Typically operating through puppets–including puppets in the judiciary–the right wing has for decades been committing crimes and trying to classify them to cover them up, a move explicitly forbidden by the Code of Federal Regulations. The right has accomplished its political objectives by presenting a fraction of the evidence to judicial officials who, having seen the pattern dozens of times before, could not help but realize that they were being presented with incomplete and inaccurate information.

    With either the willfully blind approval or the willful ignorance of the judiciary the right has killed & stolen several of my pets and routinely shoots energy weaponry at me and my pets. Recent harm to animals include: two kittens from a pregnant stray i took in were killed a few months ago. The remaining two, just 3 months old, shake their head as government operatives shoot them with energy weaponry. They shot the eye out or removed the eye of a large really good natured stray at the port, hobbled another cat at the port, shooting it with energy weaponry, and for years routinely killed and left dead animals in my path. A few years ago one of them threatened ‘we’ll just kill a cat every so often’, in so many words. This has continued despite my calls to the police, the FBI, Congress, and my petitions in court. In the usual case, it appears that the right goes to a judicial crony for a ruling permitting them to harm animals to retaliate against me for my free speech. The federal government, the right wing in particular, interfered with my personal life and economic options for 3 decades, so their solution to my noting it is to kill animals. Makes perfect sense right? It does if you’re a sociopathic criminal, criminally stupid, and hawkish. Invariably their lies are exposed and the wrongfulness of the harm is clear to everyone, though not until the animals have been maimed or killed. There is really only one solution, and that’s to disempower them politically.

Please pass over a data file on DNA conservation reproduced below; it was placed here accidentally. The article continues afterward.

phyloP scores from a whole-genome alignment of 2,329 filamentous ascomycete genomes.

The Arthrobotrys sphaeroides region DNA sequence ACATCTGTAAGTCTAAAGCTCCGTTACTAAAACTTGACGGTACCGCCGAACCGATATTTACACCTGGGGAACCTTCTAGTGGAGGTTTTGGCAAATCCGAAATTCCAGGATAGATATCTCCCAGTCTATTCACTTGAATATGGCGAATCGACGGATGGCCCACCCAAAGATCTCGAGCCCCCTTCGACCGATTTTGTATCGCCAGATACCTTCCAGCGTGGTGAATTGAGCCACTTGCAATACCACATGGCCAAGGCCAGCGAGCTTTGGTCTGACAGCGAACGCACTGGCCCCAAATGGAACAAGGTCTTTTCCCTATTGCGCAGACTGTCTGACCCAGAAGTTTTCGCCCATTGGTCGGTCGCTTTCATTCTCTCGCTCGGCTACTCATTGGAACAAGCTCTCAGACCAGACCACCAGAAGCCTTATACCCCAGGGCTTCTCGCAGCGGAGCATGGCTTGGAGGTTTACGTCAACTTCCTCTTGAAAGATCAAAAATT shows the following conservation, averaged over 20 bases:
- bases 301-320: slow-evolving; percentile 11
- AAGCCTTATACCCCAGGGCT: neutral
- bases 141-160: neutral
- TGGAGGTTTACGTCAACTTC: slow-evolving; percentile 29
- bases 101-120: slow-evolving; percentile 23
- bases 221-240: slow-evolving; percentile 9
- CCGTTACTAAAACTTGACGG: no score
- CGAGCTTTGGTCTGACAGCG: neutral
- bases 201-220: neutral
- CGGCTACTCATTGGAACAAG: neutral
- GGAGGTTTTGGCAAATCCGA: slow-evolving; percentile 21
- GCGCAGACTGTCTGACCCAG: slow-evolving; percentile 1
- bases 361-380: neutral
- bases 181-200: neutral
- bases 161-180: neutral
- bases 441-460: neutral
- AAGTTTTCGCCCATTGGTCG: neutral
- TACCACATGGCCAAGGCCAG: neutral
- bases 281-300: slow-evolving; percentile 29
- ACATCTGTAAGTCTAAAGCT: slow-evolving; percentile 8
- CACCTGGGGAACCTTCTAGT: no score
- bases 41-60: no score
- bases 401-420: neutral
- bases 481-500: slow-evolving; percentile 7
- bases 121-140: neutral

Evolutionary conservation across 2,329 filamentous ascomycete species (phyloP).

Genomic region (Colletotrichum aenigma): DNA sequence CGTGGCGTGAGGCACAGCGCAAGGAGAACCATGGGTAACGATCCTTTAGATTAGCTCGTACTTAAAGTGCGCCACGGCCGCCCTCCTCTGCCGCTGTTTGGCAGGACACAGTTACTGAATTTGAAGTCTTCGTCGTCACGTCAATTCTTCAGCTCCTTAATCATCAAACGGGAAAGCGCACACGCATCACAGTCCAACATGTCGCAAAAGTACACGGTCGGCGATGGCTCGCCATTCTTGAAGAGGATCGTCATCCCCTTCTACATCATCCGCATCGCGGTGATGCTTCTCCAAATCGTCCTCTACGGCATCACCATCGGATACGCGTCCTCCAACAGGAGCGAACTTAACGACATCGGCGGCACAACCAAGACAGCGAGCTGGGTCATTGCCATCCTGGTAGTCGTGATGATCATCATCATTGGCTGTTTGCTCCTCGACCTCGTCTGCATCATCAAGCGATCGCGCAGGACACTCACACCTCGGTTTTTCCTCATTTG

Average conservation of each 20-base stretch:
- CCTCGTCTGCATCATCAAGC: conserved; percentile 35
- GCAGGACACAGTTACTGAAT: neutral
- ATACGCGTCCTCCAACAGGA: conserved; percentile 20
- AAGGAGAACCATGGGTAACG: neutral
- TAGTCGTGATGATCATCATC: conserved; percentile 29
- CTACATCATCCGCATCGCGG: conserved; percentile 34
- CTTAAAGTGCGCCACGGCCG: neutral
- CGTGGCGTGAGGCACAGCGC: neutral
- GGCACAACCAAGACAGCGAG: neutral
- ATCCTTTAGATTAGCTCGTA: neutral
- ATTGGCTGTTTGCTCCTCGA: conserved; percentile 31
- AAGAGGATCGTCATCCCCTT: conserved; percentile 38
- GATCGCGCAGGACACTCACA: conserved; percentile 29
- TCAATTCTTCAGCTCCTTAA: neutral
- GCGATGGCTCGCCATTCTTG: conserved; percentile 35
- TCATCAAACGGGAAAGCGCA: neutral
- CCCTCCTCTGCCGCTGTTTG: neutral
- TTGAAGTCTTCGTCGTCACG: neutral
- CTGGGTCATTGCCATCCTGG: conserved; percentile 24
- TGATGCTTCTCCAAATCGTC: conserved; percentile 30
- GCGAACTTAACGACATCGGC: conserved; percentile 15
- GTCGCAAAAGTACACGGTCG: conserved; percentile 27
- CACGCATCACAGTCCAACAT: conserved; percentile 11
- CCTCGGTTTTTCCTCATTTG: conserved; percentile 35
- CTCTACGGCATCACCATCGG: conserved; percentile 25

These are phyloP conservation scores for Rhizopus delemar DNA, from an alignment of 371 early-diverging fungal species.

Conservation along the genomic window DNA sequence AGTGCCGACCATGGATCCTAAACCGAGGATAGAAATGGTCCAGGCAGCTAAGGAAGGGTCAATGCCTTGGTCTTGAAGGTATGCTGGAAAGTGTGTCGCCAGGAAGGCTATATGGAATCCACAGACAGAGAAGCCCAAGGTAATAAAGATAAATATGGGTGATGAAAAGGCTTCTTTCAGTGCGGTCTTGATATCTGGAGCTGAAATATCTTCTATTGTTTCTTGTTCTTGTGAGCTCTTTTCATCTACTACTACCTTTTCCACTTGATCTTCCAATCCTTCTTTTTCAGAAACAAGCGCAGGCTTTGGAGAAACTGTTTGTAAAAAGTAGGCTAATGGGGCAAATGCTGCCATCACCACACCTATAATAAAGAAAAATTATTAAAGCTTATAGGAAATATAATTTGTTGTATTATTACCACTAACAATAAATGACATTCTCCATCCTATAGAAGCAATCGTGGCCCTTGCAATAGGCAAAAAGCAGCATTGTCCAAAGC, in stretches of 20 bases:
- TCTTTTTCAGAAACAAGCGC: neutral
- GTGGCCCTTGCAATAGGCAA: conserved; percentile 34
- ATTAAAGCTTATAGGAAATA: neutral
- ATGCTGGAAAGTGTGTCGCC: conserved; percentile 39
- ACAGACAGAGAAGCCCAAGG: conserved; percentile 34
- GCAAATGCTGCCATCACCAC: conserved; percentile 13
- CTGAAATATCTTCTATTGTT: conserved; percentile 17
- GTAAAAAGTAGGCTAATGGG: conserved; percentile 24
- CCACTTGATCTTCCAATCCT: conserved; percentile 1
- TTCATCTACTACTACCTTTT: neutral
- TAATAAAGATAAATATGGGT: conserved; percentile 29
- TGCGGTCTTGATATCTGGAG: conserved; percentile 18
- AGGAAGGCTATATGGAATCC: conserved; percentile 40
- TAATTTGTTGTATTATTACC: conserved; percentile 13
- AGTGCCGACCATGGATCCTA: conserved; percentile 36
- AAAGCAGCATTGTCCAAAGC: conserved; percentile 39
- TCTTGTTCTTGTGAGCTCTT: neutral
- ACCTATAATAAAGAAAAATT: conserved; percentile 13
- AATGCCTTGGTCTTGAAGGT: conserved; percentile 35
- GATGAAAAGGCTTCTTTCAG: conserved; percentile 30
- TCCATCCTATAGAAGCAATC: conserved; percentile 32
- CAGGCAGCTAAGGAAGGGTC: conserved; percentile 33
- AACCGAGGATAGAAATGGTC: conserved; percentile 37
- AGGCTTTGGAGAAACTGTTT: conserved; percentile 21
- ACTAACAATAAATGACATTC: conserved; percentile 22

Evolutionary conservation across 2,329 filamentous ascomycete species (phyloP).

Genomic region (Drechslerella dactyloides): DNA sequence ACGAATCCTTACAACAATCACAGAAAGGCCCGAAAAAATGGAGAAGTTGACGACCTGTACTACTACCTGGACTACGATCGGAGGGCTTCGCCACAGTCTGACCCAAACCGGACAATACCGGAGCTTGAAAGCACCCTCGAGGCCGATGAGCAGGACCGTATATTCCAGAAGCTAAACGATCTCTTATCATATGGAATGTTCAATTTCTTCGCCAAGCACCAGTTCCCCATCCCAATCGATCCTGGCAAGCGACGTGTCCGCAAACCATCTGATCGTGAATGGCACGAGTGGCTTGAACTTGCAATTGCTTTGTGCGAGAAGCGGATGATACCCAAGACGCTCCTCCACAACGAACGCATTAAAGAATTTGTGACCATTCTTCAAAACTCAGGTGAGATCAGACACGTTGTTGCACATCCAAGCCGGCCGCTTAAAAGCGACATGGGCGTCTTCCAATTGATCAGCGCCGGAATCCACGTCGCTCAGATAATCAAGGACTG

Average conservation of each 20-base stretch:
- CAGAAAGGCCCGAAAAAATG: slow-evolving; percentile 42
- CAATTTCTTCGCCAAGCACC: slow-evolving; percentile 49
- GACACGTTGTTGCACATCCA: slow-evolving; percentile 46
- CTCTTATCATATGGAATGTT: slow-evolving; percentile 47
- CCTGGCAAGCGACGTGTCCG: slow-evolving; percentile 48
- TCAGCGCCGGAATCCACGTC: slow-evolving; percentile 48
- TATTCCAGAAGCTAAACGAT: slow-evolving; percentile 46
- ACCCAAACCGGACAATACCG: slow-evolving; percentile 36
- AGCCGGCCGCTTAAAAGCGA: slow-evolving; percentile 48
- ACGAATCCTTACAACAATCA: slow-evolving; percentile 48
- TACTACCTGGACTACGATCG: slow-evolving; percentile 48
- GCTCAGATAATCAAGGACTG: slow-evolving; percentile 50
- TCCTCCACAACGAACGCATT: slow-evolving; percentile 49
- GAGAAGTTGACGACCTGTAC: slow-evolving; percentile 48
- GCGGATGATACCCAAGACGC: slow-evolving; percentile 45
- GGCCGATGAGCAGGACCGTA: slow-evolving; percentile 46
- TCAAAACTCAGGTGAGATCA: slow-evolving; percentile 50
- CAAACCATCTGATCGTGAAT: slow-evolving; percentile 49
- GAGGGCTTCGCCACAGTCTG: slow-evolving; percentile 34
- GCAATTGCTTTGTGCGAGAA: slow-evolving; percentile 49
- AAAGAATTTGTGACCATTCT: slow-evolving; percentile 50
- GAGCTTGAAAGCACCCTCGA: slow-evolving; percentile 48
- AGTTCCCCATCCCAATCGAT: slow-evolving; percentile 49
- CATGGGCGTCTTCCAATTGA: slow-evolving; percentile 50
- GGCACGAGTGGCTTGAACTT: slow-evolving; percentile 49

If you repeat a lie often enough, it becomes the truth, right? the Democrats’ great accomplishment is producing the political equivalent of a Rodney King video, clearly demonstrating the lies of the right, the right Hilary Clinton correctly identified as a vast conspiracy. Confirm by examining Central District of California Cases, 01-4340, 03-9097, 08-5515, 10-5193, US Tax Court 12000-07L –though I think you want to view my US Tax Court Appeal to the 9th Circuit for a good account of their day to day assaults, a few month time slice indicative of a decade of assault, and more 9th Circuit case 11-56043.

  • Glen Broemer

    if you want to read more about bureaucratic loopholes: